We often talk about how important it is to learn from our nation’s history. We even throw around overused phrases like “those who do not learn history are doomed to repeat it.” Unfortunately, we often do so believing we can just teach a history of rainbows, unicorns, and lollipops. We want to teach the inspirational. We want to teach the celebration. We want to teach the hope.
In doing so, we are almost afraid to teach the full, complete, unedited history. In recent years, we’ve heard from classroom teachers who have chosen not to teach important lessons because they are too complicated or too fraught with criticism.
The funny thing about history, though, is that we don’t have to wait for it to be formally taught to us. We can proactively learn that which we find interesting, inspiring, or necessary. Fear that the basal textbook is just providing the perspective of dead White male landowners? Go learn the history of the role that women and the BIPOC community played in the founding of our nation, including during the Revolutionary War. Fear that DEI or CRT is preventing lessons on American exceptionalism? Seek out the biographies or tales of those you believe have truly made America great. We don’t have to wait for history to be given to us. We can take as many history lessons as we can consume, as often as we want, whenever we want. We can do so in written word or spoken lecture. We can do so in art or in video. We can do so in original source materials or social media posts.
History knowledge can be gathered regardless of one’s age, academic level, zip code, family background, or personal interest. You just have to know where to look for it. And you have to know what to do with it once you’ve consumed it.
This week, the Smithsonian will be hosting the National Education Summit. Full disclosure, my Driving Force Institute was fortunate to partner with the Smithsonian’s National Museum of American History as part of our Untold History initiative. As part of this year’s convening, the Smithsonian will be placing a necessary spotlight on its Our Shared Future: Reckoning with our Racial Past initiative.
Yes, our nation’s racial history is a complicated one, one that many choose to avoid as much as possible. But if anyone can tell the story, it is the Smithsonian. As Lonnie G. Bunch III, Secretary of the Smithsonian noted, “For 175 Years, The Smithsonian has been the glue that inspired America. Today, we have a responsibility to lead thoughtfully on the issues that will define the coming decades. To teach that where we have been, shows us where we can go. To help the nation live up to its founding ideals.”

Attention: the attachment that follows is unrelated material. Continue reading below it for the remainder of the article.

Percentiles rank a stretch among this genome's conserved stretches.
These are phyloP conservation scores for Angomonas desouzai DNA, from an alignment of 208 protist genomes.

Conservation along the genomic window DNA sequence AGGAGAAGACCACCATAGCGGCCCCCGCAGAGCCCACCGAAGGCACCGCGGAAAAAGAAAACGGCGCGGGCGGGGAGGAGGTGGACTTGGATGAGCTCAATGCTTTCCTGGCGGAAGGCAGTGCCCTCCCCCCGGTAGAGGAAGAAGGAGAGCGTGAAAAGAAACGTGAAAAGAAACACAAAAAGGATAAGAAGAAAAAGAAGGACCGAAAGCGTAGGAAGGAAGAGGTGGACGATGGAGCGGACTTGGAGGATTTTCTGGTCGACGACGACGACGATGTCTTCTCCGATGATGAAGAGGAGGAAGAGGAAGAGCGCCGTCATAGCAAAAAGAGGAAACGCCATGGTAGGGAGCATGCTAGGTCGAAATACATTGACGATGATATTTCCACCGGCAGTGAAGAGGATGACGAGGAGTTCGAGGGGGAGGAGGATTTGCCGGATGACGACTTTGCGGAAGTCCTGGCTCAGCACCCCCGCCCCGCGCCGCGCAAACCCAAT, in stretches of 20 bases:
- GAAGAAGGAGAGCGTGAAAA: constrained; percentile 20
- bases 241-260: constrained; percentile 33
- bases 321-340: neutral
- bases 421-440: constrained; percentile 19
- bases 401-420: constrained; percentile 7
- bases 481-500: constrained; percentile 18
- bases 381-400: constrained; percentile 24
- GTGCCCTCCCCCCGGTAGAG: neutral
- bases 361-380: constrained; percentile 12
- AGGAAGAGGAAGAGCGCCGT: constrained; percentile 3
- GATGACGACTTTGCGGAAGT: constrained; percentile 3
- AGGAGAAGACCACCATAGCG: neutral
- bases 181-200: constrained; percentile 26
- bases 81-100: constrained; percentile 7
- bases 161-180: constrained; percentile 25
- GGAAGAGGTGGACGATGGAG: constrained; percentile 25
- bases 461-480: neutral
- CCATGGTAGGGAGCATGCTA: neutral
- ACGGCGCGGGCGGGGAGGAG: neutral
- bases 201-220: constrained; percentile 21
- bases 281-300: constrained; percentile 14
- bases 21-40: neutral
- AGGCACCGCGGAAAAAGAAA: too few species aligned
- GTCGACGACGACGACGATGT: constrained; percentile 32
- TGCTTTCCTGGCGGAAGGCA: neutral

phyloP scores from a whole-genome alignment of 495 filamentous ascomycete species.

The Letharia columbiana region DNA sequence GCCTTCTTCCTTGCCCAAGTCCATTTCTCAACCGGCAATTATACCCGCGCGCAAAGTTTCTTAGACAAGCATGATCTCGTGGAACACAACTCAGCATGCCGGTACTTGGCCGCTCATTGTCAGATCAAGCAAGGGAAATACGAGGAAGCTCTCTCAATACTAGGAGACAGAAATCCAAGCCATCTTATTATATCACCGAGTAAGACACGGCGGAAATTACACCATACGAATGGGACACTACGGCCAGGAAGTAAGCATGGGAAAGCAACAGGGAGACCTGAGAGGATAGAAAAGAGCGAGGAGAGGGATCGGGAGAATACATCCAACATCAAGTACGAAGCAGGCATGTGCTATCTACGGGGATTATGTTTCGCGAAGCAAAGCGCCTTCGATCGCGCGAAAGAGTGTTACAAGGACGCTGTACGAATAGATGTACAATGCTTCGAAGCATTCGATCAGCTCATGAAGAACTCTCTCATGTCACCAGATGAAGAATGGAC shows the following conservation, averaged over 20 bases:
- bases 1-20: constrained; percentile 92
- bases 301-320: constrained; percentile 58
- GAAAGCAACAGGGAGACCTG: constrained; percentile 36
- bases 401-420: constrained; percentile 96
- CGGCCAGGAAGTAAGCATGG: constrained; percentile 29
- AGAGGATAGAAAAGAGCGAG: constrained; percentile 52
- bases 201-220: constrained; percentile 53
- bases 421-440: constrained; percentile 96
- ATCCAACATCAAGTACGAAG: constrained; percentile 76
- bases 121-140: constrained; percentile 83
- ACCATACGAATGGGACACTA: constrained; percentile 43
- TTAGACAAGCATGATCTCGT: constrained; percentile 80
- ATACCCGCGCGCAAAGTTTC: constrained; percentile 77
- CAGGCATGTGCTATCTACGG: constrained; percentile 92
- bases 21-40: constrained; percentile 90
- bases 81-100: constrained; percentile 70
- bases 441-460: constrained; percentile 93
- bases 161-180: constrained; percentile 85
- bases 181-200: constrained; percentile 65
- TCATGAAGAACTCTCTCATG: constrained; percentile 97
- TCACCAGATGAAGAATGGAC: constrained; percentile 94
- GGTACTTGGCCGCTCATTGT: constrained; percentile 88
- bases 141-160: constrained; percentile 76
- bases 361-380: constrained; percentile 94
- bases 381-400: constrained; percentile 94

The Smithsonian is clearly just the sort of reliable source, regardless of what lens one views the nation, needed for such a complex exploration.
Our Shared Future: Reckoning with Our Racial Past explores how race has informed our lives, families, our communities, and our nation, regardless of our individual racial or ethnic identity. It explores the complicated history and legacy of race and racism in the United States, realizing that true equity cannot be achieved until racism, both now and in the past, is confronted, examined, understood, and learned from.
Advocating for American history is harder today than it has ever been. As part of my work telling the Untold Stories of American history, we are often looking at how best to provide small, bite-sized provocative nuggets of American history that are often overlooked in a traditional high school classroom. Juneteenth. Harlem Cultural Festival. The 442nd Regiment. The Oneida Tribe. Black soldiers and their fight for citizenship. Dred Scott. The Tulsa Race Massacre. The Chinese Massacre. The students of school segregation. Barbara Johns. These are just some of the 500 films the Driving Force Institute has produced in partnership with Makematic that help today’s learners make a little better sense of our nation’s racial past.
Teaching our complete, complex American history is difficult, but necessary, work. Confronting racism is difficult, but necessary, work. Learning and appreciating the role race has played, and will continue to play, in our nation is difficult, but necessary work. We should not, we must not, let the difficult prevent us from doing what is necessary. The Smithsonian’s Reckoning with Our Racial Past initiative — along with this week’s Summit session, Toward a More Equitable Future, are important tools for doing what we must do, teaching what we must teach, and learning what we must learn.
Ultimately, we cannot fear our history. We shouldn’t even fear repeating our history. The greatest fear we face is not knowing our history in the first place. That’s why it is so important we take advantage of all trust opportunities to learn about how to reckon with our racial past.